Focus on Floriculture Vol 1 #1
The 9 to 11 month production schedule for potted hydrangeas is costly and includes development of a plant from a cutting, cold treatment, and forcing (2). We have worked with the effect of daylength on the life cycle of the crop and believe it is possible to produce hydrangea plants in 4 to 6 months, cutting to flowering plant, by eliminating pinching, long inflorescence initiation periods, leaf-drop treatment, and cold storage. Previous studies (4, 5, 8) and our present work indicate long daylengths delay the formation of the inflorescence, and in a 24 hour daylength (8 hours sunlight plus 20 ft. c. lighting for 16 hours) we found that plants continue to grow and do not display the vegetative and inflorescence dormancy previously thought to be characteristic of the crop and broken by cold treatment (3, 4, 7, 8, 9) or gibberellic acid (9). In 8 to 12 hour daylengths the plants were dormant. For example, 'Merveille1, with a inflorescence bud present but never given a leaf drop or cold treatment, flowered in about 50 days in a 70 F green house under a 24 hour daylength.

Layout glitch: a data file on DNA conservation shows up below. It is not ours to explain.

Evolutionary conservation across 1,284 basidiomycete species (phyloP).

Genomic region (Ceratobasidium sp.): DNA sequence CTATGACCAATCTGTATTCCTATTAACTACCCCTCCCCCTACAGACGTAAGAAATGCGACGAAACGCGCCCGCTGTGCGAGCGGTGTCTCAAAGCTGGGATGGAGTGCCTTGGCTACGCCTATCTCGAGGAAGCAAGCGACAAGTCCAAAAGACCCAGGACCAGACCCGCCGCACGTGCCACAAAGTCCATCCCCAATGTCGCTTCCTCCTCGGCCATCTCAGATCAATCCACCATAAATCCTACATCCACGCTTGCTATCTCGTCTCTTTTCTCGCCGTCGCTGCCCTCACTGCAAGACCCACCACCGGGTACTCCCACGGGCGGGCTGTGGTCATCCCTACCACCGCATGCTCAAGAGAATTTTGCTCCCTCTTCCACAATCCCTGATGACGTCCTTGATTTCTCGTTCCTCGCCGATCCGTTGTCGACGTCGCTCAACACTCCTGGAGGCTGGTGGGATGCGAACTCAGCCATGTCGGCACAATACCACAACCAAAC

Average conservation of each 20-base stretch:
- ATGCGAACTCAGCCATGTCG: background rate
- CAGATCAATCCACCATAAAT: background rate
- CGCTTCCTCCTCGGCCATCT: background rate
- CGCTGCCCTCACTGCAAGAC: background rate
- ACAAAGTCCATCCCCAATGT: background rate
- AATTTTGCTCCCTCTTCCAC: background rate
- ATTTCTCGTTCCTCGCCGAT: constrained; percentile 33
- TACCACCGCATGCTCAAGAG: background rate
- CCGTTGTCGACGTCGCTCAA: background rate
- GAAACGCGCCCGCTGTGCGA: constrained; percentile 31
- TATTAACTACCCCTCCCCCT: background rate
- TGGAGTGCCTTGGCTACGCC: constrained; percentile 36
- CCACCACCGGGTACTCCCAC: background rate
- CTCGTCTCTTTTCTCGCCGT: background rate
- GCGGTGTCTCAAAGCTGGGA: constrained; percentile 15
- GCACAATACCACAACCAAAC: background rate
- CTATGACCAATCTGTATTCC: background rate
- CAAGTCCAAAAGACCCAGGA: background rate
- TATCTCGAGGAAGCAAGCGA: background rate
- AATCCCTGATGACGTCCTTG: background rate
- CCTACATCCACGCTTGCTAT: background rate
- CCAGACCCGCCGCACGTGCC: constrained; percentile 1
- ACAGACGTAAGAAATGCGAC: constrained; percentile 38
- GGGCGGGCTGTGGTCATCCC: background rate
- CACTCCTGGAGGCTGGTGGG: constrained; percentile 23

Keywords: Daylength inflorescence formation forcing characteristics Production scheme gibberellic acid